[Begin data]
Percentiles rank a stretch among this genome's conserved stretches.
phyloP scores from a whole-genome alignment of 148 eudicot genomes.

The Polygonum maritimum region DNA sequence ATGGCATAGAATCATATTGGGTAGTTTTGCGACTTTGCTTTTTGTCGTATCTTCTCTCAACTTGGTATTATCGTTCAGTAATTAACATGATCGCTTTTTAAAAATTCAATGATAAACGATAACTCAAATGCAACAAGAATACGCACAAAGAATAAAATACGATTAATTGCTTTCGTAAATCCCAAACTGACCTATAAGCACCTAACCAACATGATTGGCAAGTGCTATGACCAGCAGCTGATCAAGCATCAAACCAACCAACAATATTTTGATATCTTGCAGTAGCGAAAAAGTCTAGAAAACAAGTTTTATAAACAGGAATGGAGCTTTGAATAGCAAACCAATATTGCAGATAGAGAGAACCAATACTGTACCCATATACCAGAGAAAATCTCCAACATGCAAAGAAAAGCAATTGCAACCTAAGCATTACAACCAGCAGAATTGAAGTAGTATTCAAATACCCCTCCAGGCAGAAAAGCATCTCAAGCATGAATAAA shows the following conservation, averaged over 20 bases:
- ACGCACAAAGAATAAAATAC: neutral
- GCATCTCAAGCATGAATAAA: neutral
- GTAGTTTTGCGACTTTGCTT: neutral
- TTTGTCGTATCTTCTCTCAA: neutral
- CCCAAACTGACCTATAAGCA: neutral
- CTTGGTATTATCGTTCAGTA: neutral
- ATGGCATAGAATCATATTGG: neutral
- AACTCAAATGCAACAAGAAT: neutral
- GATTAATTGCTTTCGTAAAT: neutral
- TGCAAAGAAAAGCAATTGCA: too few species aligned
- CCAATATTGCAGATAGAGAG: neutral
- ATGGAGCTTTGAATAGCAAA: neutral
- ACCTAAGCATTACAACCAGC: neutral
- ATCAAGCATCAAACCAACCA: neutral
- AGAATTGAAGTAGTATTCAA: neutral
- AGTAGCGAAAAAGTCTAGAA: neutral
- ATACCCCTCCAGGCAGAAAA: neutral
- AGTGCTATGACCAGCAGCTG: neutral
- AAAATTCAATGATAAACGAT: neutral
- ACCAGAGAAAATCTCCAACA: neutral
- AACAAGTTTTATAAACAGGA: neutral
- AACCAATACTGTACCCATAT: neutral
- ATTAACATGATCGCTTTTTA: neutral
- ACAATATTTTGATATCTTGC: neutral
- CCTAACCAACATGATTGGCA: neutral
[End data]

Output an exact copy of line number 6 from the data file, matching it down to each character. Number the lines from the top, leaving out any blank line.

- GTAGTTTTGCGACTTTGCTT: neutral